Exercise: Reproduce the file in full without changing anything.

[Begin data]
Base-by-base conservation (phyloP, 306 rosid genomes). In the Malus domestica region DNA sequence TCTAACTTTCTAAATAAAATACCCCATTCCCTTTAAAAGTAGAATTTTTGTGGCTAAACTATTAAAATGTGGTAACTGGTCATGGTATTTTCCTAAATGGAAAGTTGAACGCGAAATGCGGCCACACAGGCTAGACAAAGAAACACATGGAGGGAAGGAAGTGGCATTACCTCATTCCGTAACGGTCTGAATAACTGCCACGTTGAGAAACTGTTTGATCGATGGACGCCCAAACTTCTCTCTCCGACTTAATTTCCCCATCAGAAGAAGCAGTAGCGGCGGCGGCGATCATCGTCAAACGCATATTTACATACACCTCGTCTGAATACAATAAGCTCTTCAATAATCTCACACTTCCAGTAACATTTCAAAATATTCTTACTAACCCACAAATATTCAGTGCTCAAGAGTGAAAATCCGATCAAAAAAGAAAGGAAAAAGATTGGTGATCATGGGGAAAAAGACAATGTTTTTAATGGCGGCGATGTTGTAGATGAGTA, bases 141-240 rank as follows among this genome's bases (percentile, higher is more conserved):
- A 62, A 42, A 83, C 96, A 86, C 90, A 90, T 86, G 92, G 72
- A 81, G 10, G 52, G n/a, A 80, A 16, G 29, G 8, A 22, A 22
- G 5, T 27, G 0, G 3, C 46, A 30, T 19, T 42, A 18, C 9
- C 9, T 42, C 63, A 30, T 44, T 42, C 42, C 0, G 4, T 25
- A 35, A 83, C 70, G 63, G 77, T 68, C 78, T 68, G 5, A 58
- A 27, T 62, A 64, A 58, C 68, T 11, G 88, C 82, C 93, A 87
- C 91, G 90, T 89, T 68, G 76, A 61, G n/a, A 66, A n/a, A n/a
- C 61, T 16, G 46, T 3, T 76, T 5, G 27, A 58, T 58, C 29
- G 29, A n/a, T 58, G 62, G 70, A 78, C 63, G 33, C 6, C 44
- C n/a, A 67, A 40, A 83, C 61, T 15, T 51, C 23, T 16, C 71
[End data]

Base-by-base conservation (phyloP, 306 rosid genomes). In the Malus domestica region DNA sequence TCTAACTTTCTAAATAAAATACCCCATTCCCTTTAAAAGTAGAATTTTTGTGGCTAAACTATTAAAATGTGGTAACTGGTCATGGTATTTTCCTAAATGGAAAGTTGAACGCGAAATGCGGCCACACAGGCTAGACAAAGAAACACATGGAGGGAAGGAAGTGGCATTACCTCATTCCGTAACGGTCTGAATAACTGCCACGTTGAGAAACTGTTTGATCGATGGACGCCCAAACTTCTCTCTCCGACTTAATTTCCCCATCAGAAGAAGCAGTAGCGGCGGCGGCGATCATCGTCAAACGCATATTTACATACACCTCGTCTGAATACAATAAGCTCTTCAATAATCTCACACTTCCAGTAACATTTCAAAATATTCTTACTAACCCACAAATATTCAGTGCTCAAGAGTGAAAATCCGATCAAAAAAGAAAGGAAAAAGATTGGTGATCATGGGGAAAAAGACAATGTTTTTAATGGCGGCGATGTTGTAGATGAGTA, bases 141-240 rank as follows among this genome's bases (percentile, higher is more conserved):
- A 62, A 42, A 83, C 96, A 86, C 90, A 90, T 86, G 92, G 72
- A 81, G 10, G 52, G n/a, A 80, A 16, G 29, G 8, A 22, A 22
- G 5, T 27, G 0, G 3, C 46, A 30, T 19, T 42, A 18, C 9
- C 9, T 42, C 63, A 30, T 44, T 42, C 42, C 0, G 4, T 25
- A 35, A 83, C 70, G 63, G 77, T 68, C 78, T 68, G 5, A 58
- A 27, T 62, A 64, A 58, C 68, T 11, G 88, C 82, C 93, A 87
- C 91, G 90, T 89, T 68, G 76, A 61, G n/a, A 66, A n/a, A n/a
- C 61, T 16, G 46, T 3, T 76, T 5, G 27, A 58, T 58, C 29
- G 29, A n/a, T 58, G 62, G 70, A 78, C 63, G 33, C 6, C 44
- C n/a, A 67, A 40, A 83, C 61, T 15, T 51, C 23, T 16, C 71